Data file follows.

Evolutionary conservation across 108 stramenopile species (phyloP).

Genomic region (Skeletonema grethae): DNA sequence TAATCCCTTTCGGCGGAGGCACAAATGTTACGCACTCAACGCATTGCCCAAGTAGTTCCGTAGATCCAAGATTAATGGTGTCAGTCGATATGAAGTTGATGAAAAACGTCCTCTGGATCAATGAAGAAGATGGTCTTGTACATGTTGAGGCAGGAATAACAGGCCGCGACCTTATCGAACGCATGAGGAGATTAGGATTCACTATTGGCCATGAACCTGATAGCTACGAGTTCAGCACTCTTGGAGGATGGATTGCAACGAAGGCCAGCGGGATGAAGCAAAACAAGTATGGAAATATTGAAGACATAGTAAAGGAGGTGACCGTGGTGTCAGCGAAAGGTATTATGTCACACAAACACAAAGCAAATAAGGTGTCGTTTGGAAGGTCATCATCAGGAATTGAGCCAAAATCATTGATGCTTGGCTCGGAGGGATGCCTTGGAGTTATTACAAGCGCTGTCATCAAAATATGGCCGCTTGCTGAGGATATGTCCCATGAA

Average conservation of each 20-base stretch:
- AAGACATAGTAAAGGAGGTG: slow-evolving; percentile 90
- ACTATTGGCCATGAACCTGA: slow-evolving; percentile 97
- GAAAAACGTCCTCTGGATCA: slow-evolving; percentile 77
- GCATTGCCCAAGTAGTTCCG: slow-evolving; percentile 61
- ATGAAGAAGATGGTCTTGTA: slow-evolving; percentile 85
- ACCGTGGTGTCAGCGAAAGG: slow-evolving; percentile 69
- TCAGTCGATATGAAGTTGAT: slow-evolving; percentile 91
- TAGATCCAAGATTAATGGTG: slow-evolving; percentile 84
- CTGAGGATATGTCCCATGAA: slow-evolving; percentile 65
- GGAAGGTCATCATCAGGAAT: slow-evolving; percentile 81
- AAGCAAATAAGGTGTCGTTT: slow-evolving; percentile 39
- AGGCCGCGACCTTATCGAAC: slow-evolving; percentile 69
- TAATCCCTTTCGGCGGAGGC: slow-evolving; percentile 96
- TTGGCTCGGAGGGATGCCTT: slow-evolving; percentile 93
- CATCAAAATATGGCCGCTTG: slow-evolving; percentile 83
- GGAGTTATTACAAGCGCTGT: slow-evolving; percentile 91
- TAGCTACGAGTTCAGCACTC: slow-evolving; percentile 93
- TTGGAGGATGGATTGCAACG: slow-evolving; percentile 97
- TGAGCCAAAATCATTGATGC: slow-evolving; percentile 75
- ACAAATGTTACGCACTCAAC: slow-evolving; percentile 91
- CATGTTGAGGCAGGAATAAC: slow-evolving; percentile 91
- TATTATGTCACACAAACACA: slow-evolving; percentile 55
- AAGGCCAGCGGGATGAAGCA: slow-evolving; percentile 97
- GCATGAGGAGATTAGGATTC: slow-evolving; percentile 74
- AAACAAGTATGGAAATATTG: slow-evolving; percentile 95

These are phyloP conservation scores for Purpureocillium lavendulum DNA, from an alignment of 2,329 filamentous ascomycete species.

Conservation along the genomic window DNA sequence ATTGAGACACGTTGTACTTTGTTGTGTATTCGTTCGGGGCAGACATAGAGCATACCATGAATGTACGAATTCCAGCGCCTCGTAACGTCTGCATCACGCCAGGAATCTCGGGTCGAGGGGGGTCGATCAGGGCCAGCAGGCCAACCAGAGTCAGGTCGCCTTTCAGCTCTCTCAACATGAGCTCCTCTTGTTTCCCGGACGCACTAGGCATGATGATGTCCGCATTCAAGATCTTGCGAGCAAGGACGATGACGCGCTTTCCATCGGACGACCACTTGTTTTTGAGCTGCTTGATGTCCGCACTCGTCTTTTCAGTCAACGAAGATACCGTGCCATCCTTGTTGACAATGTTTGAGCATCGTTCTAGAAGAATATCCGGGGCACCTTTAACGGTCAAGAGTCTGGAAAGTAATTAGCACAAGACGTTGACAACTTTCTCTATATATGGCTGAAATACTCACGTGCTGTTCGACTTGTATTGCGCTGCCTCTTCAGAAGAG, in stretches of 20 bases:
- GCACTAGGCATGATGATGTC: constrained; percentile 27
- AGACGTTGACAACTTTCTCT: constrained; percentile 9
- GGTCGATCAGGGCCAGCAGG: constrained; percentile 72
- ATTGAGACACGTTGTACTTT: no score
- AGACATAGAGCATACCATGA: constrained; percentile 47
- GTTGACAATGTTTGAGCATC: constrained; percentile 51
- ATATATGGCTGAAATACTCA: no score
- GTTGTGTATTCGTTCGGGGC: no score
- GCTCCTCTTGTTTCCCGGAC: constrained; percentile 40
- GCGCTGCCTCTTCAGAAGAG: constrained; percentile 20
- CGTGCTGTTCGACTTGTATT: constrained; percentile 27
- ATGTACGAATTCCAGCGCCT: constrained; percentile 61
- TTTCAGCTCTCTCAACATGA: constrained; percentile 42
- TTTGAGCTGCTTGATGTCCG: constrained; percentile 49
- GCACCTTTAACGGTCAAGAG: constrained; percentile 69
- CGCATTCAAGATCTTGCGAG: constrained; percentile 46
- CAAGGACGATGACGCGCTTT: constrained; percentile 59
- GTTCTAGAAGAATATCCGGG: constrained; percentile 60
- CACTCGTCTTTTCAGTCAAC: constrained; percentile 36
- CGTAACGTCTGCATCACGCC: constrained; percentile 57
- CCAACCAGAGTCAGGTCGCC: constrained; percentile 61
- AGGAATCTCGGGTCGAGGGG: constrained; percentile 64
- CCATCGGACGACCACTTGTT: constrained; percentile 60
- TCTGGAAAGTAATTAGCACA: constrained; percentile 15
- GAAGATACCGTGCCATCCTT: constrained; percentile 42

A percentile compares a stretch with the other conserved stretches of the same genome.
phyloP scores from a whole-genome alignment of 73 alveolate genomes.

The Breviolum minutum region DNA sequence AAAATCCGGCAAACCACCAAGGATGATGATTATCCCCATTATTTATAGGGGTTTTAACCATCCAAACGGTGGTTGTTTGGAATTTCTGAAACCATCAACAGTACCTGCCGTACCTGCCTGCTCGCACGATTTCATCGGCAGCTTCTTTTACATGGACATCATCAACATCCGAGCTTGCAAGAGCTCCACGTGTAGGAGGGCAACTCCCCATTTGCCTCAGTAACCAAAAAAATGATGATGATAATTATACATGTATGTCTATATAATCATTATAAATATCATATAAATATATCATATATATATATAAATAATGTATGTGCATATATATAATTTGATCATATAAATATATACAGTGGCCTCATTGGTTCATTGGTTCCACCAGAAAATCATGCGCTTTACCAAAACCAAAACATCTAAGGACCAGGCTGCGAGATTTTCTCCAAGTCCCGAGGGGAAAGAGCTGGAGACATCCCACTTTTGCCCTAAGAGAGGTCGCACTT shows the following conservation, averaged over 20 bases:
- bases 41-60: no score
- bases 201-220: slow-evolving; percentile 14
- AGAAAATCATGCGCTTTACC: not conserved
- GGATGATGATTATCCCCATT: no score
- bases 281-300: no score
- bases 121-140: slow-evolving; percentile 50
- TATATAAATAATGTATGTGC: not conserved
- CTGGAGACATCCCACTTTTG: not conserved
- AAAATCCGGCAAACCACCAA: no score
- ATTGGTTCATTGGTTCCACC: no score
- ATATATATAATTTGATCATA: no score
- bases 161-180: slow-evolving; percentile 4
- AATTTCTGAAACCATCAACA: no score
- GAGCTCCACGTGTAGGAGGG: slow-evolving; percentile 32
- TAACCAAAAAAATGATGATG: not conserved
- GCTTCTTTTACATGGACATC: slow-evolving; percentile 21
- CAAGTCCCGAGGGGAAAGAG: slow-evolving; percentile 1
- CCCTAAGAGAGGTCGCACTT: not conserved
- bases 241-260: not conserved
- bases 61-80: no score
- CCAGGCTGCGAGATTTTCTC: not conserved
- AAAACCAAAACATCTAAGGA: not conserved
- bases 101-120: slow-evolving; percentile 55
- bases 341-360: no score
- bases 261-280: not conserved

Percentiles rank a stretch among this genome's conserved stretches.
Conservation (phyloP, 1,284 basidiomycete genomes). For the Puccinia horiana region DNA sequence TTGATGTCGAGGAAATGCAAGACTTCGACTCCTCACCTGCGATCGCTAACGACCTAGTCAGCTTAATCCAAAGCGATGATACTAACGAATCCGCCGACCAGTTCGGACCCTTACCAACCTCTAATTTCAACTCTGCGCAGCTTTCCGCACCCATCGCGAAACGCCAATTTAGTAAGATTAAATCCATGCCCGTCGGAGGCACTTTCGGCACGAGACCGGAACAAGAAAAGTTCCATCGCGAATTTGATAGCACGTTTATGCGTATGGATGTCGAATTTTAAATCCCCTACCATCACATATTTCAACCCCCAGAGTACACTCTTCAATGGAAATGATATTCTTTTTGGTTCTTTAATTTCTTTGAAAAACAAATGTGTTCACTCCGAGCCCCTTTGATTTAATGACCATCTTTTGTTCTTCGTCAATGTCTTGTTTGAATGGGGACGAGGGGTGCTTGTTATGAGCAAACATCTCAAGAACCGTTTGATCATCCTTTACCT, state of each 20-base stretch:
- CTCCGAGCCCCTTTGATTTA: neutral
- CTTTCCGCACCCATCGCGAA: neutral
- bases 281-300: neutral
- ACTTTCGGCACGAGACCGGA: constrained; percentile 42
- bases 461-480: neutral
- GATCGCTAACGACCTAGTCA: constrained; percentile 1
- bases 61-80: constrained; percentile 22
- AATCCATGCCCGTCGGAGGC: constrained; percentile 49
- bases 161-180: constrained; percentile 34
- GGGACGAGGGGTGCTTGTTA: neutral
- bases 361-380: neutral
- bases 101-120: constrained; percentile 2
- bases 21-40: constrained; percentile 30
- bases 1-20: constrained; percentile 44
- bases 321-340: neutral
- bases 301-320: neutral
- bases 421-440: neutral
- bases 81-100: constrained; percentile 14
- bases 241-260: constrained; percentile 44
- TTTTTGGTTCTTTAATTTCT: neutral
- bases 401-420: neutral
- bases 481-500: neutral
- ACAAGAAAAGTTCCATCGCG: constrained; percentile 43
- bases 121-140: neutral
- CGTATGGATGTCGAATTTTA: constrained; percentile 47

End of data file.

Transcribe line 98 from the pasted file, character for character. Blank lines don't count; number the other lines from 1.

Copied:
- bases 21-40: constrained; percentile 30